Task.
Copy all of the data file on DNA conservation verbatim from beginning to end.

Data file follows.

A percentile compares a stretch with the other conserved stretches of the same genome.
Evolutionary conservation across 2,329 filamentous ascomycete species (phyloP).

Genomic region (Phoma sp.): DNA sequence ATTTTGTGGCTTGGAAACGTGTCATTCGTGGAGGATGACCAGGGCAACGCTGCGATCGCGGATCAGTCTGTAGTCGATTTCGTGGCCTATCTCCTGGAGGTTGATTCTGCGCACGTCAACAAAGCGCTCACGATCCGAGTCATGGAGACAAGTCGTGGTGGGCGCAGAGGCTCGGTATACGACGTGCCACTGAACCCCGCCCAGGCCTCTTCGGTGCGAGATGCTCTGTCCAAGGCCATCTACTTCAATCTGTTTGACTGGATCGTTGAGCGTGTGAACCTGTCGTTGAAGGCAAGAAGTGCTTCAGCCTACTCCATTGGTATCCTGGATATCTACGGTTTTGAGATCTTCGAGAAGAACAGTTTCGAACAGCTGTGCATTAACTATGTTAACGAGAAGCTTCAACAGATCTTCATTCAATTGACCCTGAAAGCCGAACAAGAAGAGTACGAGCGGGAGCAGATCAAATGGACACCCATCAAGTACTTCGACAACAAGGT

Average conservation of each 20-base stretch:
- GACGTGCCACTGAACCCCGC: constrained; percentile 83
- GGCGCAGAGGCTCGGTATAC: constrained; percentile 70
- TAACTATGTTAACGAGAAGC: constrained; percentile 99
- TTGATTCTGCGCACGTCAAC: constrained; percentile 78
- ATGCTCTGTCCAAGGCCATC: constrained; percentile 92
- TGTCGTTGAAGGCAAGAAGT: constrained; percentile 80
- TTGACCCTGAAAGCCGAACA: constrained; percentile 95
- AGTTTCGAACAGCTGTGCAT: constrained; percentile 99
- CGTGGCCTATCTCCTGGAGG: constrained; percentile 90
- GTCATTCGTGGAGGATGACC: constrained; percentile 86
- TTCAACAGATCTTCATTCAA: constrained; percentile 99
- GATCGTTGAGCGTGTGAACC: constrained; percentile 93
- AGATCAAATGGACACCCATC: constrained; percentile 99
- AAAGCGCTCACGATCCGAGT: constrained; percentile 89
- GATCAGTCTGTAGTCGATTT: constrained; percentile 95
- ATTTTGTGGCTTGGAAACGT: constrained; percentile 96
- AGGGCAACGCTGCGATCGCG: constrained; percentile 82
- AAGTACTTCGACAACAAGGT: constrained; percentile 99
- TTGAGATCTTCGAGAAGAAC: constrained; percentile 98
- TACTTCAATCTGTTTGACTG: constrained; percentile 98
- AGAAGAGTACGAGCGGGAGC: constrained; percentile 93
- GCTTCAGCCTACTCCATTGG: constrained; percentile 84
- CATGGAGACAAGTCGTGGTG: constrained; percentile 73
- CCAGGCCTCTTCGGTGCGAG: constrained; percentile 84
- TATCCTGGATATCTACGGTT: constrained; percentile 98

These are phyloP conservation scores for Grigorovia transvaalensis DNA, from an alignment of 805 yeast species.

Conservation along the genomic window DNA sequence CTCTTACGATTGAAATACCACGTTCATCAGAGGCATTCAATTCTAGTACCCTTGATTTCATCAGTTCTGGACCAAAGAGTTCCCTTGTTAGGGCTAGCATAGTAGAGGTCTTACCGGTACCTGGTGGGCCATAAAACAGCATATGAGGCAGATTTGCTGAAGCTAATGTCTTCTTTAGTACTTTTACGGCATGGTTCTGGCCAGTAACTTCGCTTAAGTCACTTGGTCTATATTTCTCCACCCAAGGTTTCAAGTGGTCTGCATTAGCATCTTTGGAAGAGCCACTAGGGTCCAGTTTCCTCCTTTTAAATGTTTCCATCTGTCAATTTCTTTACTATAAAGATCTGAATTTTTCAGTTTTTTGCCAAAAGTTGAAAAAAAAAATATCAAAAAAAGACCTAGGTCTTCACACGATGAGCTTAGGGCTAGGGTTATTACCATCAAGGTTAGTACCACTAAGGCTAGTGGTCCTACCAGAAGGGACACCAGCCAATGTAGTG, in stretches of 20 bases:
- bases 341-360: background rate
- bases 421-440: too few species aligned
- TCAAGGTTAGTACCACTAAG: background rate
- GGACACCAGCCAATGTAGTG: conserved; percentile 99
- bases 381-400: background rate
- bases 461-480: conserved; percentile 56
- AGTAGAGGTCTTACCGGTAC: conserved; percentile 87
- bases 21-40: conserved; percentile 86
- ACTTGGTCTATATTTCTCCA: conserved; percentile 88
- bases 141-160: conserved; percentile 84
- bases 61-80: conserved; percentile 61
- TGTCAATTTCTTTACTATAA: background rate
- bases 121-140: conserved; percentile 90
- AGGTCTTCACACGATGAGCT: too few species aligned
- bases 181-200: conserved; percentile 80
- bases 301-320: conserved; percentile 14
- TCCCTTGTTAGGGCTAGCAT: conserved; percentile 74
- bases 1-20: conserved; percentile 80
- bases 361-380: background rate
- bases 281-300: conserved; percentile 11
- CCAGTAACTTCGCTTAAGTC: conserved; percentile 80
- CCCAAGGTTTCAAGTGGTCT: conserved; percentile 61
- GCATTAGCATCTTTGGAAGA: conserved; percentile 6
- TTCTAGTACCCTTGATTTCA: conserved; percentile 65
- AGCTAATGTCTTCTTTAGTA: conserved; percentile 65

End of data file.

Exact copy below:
A percentile compares a stretch with the other conserved stretches of the same genome.
Evolutionary conservation across 2,329 filamentous ascomycete species (phyloP).

Genomic region (Phoma sp.): DNA sequence ATTTTGTGGCTTGGAAACGTGTCATTCGTGGAGGATGACCAGGGCAACGCTGCGATCGCGGATCAGTCTGTAGTCGATTTCGTGGCCTATCTCCTGGAGGTTGATTCTGCGCACGTCAACAAAGCGCTCACGATCCGAGTCATGGAGACAAGTCGTGGTGGGCGCAGAGGCTCGGTATACGACGTGCCACTGAACCCCGCCCAGGCCTCTTCGGTGCGAGATGCTCTGTCCAAGGCCATCTACTTCAATCTGTTTGACTGGATCGTTGAGCGTGTGAACCTGTCGTTGAAGGCAAGAAGTGCTTCAGCCTACTCCATTGGTATCCTGGATATCTACGGTTTTGAGATCTTCGAGAAGAACAGTTTCGAACAGCTGTGCATTAACTATGTTAACGAGAAGCTTCAACAGATCTTCATTCAATTGACCCTGAAAGCCGAACAAGAAGAGTACGAGCGGGAGCAGATCAAATGGACACCCATCAAGTACTTCGACAACAAGGT

Average conservation of each 20-base stretch:
- GACGTGCCACTGAACCCCGC: constrained; percentile 83
- GGCGCAGAGGCTCGGTATAC: constrained; percentile 70
- TAACTATGTTAACGAGAAGC: constrained; percentile 99
- TTGATTCTGCGCACGTCAAC: constrained; percentile 78
- ATGCTCTGTCCAAGGCCATC: constrained; percentile 92
- TGTCGTTGAAGGCAAGAAGT: constrained; percentile 80
- TTGACCCTGAAAGCCGAACA: constrained; percentile 95
- AGTTTCGAACAGCTGTGCAT: constrained; percentile 99
- CGTGGCCTATCTCCTGGAGG: constrained; percentile 90
- GTCATTCGTGGAGGATGACC: constrained; percentile 86
- TTCAACAGATCTTCATTCAA: constrained; percentile 99
- GATCGTTGAGCGTGTGAACC: constrained; percentile 93
- AGATCAAATGGACACCCATC: constrained; percentile 99
- AAAGCGCTCACGATCCGAGT: constrained; percentile 89
- GATCAGTCTGTAGTCGATTT: constrained; percentile 95
- ATTTTGTGGCTTGGAAACGT: constrained; percentile 96
- AGGGCAACGCTGCGATCGCG: constrained; percentile 82
- AAGTACTTCGACAACAAGGT: constrained; percentile 99
- TTGAGATCTTCGAGAAGAAC: constrained; percentile 98
- TACTTCAATCTGTTTGACTG: constrained; percentile 98
- AGAAGAGTACGAGCGGGAGC: constrained; percentile 93
- GCTTCAGCCTACTCCATTGG: constrained; percentile 84
- CATGGAGACAAGTCGTGGTG: constrained; percentile 73
- CCAGGCCTCTTCGGTGCGAG: constrained; percentile 84
- TATCCTGGATATCTACGGTT: constrained; percentile 98

These are phyloP conservation scores for Grigorovia transvaalensis DNA, from an alignment of 805 yeast species.

Conservation along the genomic window DNA sequence CTCTTACGATTGAAATACCACGTTCATCAGAGGCATTCAATTCTAGTACCCTTGATTTCATCAGTTCTGGACCAAAGAGTTCCCTTGTTAGGGCTAGCATAGTAGAGGTCTTACCGGTACCTGGTGGGCCATAAAACAGCATATGAGGCAGATTTGCTGAAGCTAATGTCTTCTTTAGTACTTTTACGGCATGGTTCTGGCCAGTAACTTCGCTTAAGTCACTTGGTCTATATTTCTCCACCCAAGGTTTCAAGTGGTCTGCATTAGCATCTTTGGAAGAGCCACTAGGGTCCAGTTTCCTCCTTTTAAATGTTTCCATCTGTCAATTTCTTTACTATAAAGATCTGAATTTTTCAGTTTTTTGCCAAAAGTTGAAAAAAAAAATATCAAAAAAAGACCTAGGTCTTCACACGATGAGCTTAGGGCTAGGGTTATTACCATCAAGGTTAGTACCACTAAGGCTAGTGGTCCTACCAGAAGGGACACCAGCCAATGTAGTG, in stretches of 20 bases:
- bases 341-360: background rate
- bases 421-440: too few species aligned
- TCAAGGTTAGTACCACTAAG: background rate
- GGACACCAGCCAATGTAGTG: conserved; percentile 99
- bases 381-400: background rate
- bases 461-480: conserved; percentile 56
- AGTAGAGGTCTTACCGGTAC: conserved; percentile 87
- bases 21-40: conserved; percentile 86
- ACTTGGTCTATATTTCTCCA: conserved; percentile 88
- bases 141-160: conserved; percentile 84
- bases 61-80: conserved; percentile 61
- TGTCAATTTCTTTACTATAA: background rate
- bases 121-140: conserved; percentile 90
- AGGTCTTCACACGATGAGCT: too few species aligned
- bases 181-200: conserved; percentile 80
- bases 301-320: conserved; percentile 14
- TCCCTTGTTAGGGCTAGCAT: conserved; percentile 74
- bases 1-20: conserved; percentile 80
- bases 361-380: background rate
- bases 281-300: conserved; percentile 11
- CCAGTAACTTCGCTTAAGTC: conserved; percentile 80
- CCCAAGGTTTCAAGTGGTCT: conserved; percentile 61
- GCATTAGCATCTTTGGAAGA: conserved; percentile 6
- TTCTAGTACCCTTGATTTCA: conserved; percentile 65
- AGCTAATGTCTTCTTTAGTA: conserved; percentile 65